If you hire a roofer for repairs, be sure he has worker’s compensation insurance – he should have a card showing the carrier – and a business license. If the roofer does not have insurance and gets injured on the job, you may be fined and be held responsible for medical bills.
Seek roofer recommendations from the local building department or major roofing suppliers.
What kinds of plumbing problems might I encounter?
If your water pipes are damaged, call the water department. Don’t use water from the tap until the pipes have been repaired.
Exposed polyvinyl pipe is vulnerable in high winds when flying debris can break it. Check pipes on well pumps and irrigation systems.
If you need to turn off your water, locate the meter – usually in the ground near the street – and remove the lid. You’ll see a valve you can turn with a wrench or water key. Shut-off valves for specific areas are near toilets and under sinks.
If sewage is backing up in the shower or under the toilet, it means your whole system is backed up. Don’t make the problem worse by using other sinks or toilets.
If you hire a plumber, expect to see a state or county license number on the vehicle.
What can be done about damaged or wet works of art?
Quickly remove wet mats, backing or frames from paintings. Wipe metal objects with a clean cloth, or use a soft brush to dust off other pieces.
Keep the item in air conditioning if possible. If your power is out, find a friend who will keep it for you.
How do I avoid being cheated by repair people?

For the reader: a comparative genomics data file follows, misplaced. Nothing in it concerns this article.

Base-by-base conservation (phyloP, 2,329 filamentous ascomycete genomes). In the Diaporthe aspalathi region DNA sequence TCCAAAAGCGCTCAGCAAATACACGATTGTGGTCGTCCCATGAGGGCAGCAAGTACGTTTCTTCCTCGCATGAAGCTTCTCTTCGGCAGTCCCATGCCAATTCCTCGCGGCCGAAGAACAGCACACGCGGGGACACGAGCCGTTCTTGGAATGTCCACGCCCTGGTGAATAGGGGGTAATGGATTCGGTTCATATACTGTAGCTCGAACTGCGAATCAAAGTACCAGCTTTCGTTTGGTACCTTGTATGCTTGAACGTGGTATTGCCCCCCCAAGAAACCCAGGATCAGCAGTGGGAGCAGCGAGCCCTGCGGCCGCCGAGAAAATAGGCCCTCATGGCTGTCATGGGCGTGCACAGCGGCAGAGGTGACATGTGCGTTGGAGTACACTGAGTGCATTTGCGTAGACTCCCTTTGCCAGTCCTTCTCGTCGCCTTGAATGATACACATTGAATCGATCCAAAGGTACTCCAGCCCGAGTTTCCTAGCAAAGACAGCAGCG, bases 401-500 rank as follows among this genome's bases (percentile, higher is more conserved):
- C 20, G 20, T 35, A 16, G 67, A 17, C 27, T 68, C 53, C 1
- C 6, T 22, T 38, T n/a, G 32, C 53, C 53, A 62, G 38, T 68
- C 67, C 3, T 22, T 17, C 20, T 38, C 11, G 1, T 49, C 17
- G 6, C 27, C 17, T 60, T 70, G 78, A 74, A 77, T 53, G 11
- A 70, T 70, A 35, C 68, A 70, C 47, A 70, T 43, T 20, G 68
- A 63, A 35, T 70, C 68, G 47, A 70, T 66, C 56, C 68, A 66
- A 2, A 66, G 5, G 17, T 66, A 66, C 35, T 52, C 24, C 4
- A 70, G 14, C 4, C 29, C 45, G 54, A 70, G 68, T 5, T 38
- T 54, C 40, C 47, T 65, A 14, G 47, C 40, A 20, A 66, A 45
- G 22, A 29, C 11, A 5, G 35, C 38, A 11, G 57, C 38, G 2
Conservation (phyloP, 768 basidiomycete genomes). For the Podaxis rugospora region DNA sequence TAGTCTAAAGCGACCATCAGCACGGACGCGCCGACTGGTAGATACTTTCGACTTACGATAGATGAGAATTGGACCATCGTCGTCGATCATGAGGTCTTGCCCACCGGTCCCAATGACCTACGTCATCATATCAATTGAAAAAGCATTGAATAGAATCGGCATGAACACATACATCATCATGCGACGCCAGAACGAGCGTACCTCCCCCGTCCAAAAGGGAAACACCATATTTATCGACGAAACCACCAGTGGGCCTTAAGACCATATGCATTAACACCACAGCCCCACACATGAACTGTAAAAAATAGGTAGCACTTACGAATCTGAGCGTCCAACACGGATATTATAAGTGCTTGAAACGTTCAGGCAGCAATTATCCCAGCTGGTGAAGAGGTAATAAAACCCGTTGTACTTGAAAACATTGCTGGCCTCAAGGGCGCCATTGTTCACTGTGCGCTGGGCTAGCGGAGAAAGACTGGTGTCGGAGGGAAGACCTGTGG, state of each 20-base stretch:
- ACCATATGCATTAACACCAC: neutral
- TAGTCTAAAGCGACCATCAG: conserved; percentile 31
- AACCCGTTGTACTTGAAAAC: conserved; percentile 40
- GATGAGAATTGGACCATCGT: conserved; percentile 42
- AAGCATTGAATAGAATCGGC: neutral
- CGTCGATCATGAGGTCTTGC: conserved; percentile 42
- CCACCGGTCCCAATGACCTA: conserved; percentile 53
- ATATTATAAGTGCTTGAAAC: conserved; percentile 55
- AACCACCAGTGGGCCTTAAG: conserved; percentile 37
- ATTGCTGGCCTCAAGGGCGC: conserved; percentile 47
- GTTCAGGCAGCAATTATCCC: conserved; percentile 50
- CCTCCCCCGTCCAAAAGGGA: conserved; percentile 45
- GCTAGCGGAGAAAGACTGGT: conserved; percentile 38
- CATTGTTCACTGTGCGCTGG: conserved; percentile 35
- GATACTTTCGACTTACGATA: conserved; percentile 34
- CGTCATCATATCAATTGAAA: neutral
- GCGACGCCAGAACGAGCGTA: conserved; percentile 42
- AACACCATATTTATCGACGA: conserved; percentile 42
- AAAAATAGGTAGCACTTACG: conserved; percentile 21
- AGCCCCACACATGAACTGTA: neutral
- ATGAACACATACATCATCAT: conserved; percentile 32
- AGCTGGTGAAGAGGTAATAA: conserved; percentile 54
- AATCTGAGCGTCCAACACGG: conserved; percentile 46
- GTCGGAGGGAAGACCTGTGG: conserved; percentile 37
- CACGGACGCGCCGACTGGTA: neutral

Don’t pay for work until it’s finished and you’re satisfied. Pay with a check or credit card, not cash.
If a reasonable down payment is required, get a written contract detailing all of the work to be performed, costs, quality of materials, warranties, start and finish dates, and who will be responsible for cleanup and trash removal.
Beware of a contractor who tries to rush you or comes to your home offering assistance. If an offer is good “now or never,” find someone else. Get three written estimates on all jobs.
Check credentials before you hire, and ask the attorney general’s office – Consumer Protection Division about complaints.
Ask to see the contractor’s insurance policy, especially for roofing, painting or tree removal service.
Beware of charity scams that might use a storm to make pleas for donations.
If you suspect insurance fraud, call your Department of Financial Services.
If you suspect you’ve encountered scammers, call the attorney general’s office.